So, I just finished playing through the campaign of Call of Duty: Ghosts.
BOY WHAT A STUPID STORY AREN’T YOU GUYS–
HA! I GOT YOU!
I’m not going to devote a whole blog post to gleefully beating the game with a stick. That’s what other people are doubtless already doing, and it’s too easy. It’d be like 1-v-1ing a noob. It’d be an easy kill, followed by t-bagging. Beating a story with a stick like that doesn’t get you anything–not even candy.
That’s no to say that this is a very good story. It expresses this weird paranoia of everything south of Texas, complete with a Great Wall of Texas. It claims to depict a U.S. in decline, yet that U.S. has ridiculous military capabilities, complete with space-based WMD’s and ridiculously awesome tech as compared to it’s in-game nemesis. It does not represent females in any significant way–like, they don’t exist, except that one lady who dies at the beginning. The plot is actually nonsensical. What’s up with the military-as-family thing? Taking orders from a patriarchal Dad-God is creepy. And how’s that whole “torture them until they’re inexplicably Latino” thing supposed work?
There is value in analyzing CoD:G’s story, though, and it comes from looking at one of it’s specific holes and, rather than just pointing it out and laughing, instead making up lots of imaginative bull shit to fill in the gap. I call this a “writing exercise”, and I’d like to share it with the whole internet. This writing exercise is both useful for writers and, more importantly, it illustrates the importance of a character’s backstory in fiction.
Come, take my hand! Together we shall enter the marvelous world of story-telling!
Early on in the game’s campaign you are introduced to two characters: Keegan and Merrick. These guys are Ghosts. They’re super-duper hardcore ranger-tastic five-different-berets-stacked-on-their-heads-at-formal-events special forces, and they have cool masks. But seriously, they’re cool, and we actually do feel some legitimate cool-guy vibes, particularly in light of the first cut-scene.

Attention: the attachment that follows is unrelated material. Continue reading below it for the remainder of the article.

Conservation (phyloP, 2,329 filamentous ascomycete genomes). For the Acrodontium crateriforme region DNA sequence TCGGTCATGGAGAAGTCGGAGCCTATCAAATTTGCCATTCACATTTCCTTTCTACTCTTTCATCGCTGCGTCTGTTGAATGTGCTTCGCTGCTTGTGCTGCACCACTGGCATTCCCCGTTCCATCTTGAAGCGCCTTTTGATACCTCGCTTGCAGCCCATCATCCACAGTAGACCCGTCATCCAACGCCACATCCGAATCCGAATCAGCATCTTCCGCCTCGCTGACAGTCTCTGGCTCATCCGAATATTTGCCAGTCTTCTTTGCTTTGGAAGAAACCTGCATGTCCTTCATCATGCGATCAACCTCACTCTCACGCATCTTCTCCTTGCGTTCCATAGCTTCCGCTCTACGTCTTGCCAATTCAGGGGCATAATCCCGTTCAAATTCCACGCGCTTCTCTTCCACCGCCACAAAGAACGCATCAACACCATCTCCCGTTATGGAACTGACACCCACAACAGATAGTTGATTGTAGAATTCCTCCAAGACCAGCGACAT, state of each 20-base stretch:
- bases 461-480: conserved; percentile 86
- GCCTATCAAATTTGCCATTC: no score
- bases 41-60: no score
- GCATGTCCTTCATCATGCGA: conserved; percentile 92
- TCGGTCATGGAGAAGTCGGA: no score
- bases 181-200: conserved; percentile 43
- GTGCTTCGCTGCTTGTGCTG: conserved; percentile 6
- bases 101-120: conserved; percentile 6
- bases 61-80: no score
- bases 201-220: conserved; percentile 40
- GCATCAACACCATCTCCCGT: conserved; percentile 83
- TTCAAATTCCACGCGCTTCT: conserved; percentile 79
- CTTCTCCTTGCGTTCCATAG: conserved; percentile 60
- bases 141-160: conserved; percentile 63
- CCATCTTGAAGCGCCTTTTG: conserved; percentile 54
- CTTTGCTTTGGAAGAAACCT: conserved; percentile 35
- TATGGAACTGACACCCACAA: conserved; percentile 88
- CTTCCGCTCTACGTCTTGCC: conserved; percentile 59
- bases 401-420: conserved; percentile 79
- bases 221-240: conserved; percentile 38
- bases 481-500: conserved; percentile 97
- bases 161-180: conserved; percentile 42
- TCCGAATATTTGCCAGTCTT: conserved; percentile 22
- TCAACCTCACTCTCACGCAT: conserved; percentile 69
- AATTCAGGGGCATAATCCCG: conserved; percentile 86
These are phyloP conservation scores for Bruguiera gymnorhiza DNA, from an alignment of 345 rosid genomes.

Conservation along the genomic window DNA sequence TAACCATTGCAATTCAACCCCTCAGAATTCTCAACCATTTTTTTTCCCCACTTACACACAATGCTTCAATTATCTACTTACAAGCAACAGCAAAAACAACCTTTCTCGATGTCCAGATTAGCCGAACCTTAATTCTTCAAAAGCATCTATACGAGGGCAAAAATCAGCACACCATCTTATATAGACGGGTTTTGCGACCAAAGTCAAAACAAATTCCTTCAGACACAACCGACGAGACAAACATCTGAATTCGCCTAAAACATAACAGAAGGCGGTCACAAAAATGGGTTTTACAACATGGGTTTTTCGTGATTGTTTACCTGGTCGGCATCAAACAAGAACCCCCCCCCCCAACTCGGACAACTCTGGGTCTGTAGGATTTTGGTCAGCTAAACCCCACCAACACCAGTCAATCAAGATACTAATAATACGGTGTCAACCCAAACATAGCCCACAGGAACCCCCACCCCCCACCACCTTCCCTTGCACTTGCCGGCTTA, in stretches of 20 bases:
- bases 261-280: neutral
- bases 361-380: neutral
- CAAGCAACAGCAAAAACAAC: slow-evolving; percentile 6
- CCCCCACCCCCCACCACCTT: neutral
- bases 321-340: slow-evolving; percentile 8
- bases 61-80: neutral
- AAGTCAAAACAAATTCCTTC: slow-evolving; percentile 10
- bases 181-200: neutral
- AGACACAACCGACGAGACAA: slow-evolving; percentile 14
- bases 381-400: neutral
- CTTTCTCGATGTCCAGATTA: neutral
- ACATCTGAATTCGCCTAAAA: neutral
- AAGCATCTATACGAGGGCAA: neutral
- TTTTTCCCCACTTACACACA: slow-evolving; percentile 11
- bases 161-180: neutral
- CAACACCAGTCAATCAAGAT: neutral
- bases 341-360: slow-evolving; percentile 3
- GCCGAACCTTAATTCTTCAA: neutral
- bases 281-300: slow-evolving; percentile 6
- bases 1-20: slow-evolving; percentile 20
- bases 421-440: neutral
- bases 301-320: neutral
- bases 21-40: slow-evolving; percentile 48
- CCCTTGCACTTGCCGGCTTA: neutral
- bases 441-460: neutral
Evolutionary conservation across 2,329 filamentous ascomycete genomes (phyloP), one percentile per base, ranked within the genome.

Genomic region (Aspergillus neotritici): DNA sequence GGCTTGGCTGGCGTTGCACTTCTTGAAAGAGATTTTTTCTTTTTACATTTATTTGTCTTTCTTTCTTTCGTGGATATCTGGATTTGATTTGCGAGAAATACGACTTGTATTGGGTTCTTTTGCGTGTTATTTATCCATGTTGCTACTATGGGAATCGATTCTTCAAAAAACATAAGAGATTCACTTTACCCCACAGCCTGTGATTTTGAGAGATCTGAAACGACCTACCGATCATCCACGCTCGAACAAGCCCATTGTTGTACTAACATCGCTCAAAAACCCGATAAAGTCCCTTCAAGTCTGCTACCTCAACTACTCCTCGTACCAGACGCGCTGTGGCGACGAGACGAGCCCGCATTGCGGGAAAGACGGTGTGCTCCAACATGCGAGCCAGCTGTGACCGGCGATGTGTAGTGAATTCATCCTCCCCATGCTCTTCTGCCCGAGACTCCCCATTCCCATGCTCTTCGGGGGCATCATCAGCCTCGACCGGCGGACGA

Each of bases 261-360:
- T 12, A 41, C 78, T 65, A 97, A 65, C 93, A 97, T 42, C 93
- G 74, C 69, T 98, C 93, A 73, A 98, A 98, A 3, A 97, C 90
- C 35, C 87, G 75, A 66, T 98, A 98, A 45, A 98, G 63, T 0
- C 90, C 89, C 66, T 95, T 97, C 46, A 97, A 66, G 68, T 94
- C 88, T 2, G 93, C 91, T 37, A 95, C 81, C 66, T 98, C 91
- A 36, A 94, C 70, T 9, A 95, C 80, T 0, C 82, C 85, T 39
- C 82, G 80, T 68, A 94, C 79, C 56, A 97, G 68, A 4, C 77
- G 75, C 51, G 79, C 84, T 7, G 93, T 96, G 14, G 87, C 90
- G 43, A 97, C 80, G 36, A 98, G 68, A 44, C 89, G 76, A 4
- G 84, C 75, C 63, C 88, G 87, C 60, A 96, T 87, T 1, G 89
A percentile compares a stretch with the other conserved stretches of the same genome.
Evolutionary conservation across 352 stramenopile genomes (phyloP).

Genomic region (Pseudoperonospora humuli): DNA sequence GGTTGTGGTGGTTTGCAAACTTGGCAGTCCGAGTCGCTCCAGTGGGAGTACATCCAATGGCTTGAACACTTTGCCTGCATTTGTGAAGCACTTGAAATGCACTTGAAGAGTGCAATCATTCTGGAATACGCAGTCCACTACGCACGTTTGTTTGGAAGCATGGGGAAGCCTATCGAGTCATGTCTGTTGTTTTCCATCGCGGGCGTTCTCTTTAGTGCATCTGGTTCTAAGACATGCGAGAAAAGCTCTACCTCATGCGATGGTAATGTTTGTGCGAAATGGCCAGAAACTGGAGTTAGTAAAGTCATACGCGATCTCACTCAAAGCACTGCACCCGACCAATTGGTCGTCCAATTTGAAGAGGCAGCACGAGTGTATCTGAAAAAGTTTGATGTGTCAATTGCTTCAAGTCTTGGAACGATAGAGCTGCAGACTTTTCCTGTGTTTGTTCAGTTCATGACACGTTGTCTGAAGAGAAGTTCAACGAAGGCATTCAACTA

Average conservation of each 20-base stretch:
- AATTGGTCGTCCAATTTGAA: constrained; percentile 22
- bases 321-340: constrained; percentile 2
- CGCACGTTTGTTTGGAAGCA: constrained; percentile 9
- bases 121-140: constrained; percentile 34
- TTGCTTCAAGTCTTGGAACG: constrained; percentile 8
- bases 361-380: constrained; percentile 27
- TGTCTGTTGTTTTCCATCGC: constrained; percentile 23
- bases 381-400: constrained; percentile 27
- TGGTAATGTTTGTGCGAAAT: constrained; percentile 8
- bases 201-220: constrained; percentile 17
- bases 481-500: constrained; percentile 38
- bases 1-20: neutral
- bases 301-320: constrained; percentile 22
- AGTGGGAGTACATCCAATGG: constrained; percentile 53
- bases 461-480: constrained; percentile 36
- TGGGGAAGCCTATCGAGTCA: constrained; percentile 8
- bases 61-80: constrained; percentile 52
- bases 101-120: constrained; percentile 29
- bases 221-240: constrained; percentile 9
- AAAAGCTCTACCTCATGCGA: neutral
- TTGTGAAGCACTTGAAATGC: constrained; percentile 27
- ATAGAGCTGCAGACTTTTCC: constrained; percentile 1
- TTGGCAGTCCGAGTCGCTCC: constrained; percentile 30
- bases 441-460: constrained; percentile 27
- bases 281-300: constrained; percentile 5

But oh darn, look at that–they don’t have backstories. At least, nothing significant that I could piece together.
This sucks for them. Imagine having no personal history? WHO WOULD YOU EVEN BE? Could you even have “character” without a history to inform it? Why do they even fight? Have they ever loved? Are they allergic to Riley? Are they wizards?
Keegan and Merrick probably spend their time off-screen weeping bitter tears, lamenting their very creation, cursing their cruel makers for not giving them identities outside of the shallowest of personalities as dictated by simple circumstance. They’re hardcore Ghosts who place the mission before their well-being, who are committed to killing South Americans in the most hardcore of ways. They like to be sneaky and dangerous. But what else are they?
Your Mission: Give Keegan and Merrick the backstories they deserve. Try to include motive. Anything goes. I don’t even care if your information contradicts (a little) what’s provided by the game. Screw it, it’s time to be creative. What were these men before they became Ghosts? Why did they become Ghosts? What motivates them to remain as Ghosts and do their ghostly stuff throughout the story?
You might be surprised by what you come up with. Any magic? Any romance? Interesting stuff, I’m sure, and that stuff actually has a purpose in the larger scheme of things, regardless of how stupid it seems.